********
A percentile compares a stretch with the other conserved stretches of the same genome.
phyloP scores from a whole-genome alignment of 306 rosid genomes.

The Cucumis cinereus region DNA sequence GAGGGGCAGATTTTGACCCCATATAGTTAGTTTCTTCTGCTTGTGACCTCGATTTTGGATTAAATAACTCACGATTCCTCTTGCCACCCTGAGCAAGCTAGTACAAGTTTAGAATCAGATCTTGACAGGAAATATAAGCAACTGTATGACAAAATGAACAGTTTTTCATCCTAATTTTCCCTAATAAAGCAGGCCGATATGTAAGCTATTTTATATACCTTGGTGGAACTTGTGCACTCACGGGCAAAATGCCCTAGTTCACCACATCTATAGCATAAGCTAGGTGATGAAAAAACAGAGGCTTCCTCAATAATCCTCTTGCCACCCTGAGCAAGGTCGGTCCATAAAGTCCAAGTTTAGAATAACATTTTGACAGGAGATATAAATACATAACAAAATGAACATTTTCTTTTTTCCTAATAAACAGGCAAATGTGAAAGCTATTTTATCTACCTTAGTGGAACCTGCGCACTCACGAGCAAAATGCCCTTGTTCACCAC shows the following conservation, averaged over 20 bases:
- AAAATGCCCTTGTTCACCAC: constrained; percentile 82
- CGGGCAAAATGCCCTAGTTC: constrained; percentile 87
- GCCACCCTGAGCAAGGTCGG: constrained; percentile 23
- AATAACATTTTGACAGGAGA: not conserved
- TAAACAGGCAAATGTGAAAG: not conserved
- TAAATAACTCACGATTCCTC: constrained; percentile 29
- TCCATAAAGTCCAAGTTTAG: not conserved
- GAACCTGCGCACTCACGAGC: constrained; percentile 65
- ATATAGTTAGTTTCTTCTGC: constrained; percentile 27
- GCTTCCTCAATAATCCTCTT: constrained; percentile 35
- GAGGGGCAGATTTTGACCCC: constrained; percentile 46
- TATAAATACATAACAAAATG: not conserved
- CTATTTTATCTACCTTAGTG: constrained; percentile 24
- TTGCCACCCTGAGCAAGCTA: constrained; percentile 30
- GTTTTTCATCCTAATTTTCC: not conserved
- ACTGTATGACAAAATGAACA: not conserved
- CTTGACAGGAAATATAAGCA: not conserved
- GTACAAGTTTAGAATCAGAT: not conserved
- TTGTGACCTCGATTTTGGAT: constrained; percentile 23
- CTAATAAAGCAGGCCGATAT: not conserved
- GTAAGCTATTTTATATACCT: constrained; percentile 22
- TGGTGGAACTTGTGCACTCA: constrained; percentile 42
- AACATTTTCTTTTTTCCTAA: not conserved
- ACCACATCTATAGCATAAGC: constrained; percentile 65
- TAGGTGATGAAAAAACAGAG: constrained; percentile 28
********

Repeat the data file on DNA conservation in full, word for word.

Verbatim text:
A percentile compares a stretch with the other conserved stretches of the same genome.
phyloP scores from a whole-genome alignment of 306 rosid genomes.

The Cucumis cinereus region DNA sequence GAGGGGCAGATTTTGACCCCATATAGTTAGTTTCTTCTGCTTGTGACCTCGATTTTGGATTAAATAACTCACGATTCCTCTTGCCACCCTGAGCAAGCTAGTACAAGTTTAGAATCAGATCTTGACAGGAAATATAAGCAACTGTATGACAAAATGAACAGTTTTTCATCCTAATTTTCCCTAATAAAGCAGGCCGATATGTAAGCTATTTTATATACCTTGGTGGAACTTGTGCACTCACGGGCAAAATGCCCTAGTTCACCACATCTATAGCATAAGCTAGGTGATGAAAAAACAGAGGCTTCCTCAATAATCCTCTTGCCACCCTGAGCAAGGTCGGTCCATAAAGTCCAAGTTTAGAATAACATTTTGACAGGAGATATAAATACATAACAAAATGAACATTTTCTTTTTTCCTAATAAACAGGCAAATGTGAAAGCTATTTTATCTACCTTAGTGGAACCTGCGCACTCACGAGCAAAATGCCCTTGTTCACCAC shows the following conservation, averaged over 20 bases:
- AAAATGCCCTTGTTCACCAC: constrained; percentile 82
- CGGGCAAAATGCCCTAGTTC: constrained; percentile 87
- GCCACCCTGAGCAAGGTCGG: constrained; percentile 23
- AATAACATTTTGACAGGAGA: not conserved
- TAAACAGGCAAATGTGAAAG: not conserved
- TAAATAACTCACGATTCCTC: constrained; percentile 29
- TCCATAAAGTCCAAGTTTAG: not conserved
- GAACCTGCGCACTCACGAGC: constrained; percentile 65
- ATATAGTTAGTTTCTTCTGC: constrained; percentile 27
- GCTTCCTCAATAATCCTCTT: constrained; percentile 35
- GAGGGGCAGATTTTGACCCC: constrained; percentile 46
- TATAAATACATAACAAAATG: not conserved
- CTATTTTATCTACCTTAGTG: constrained; percentile 24
- TTGCCACCCTGAGCAAGCTA: constrained; percentile 30
- GTTTTTCATCCTAATTTTCC: not conserved
- ACTGTATGACAAAATGAACA: not conserved
- CTTGACAGGAAATATAAGCA: not conserved
- GTACAAGTTTAGAATCAGAT: not conserved
- TTGTGACCTCGATTTTGGAT: constrained; percentile 23
- CTAATAAAGCAGGCCGATAT: not conserved
- GTAAGCTATTTTATATACCT: constrained; percentile 22
- TGGTGGAACTTGTGCACTCA: constrained; percentile 42
- AACATTTTCTTTTTTCCTAA: not conserved
- ACCACATCTATAGCATAAGC: constrained; percentile 65
- TAGGTGATGAAAAAACAGAG: constrained; percentile 28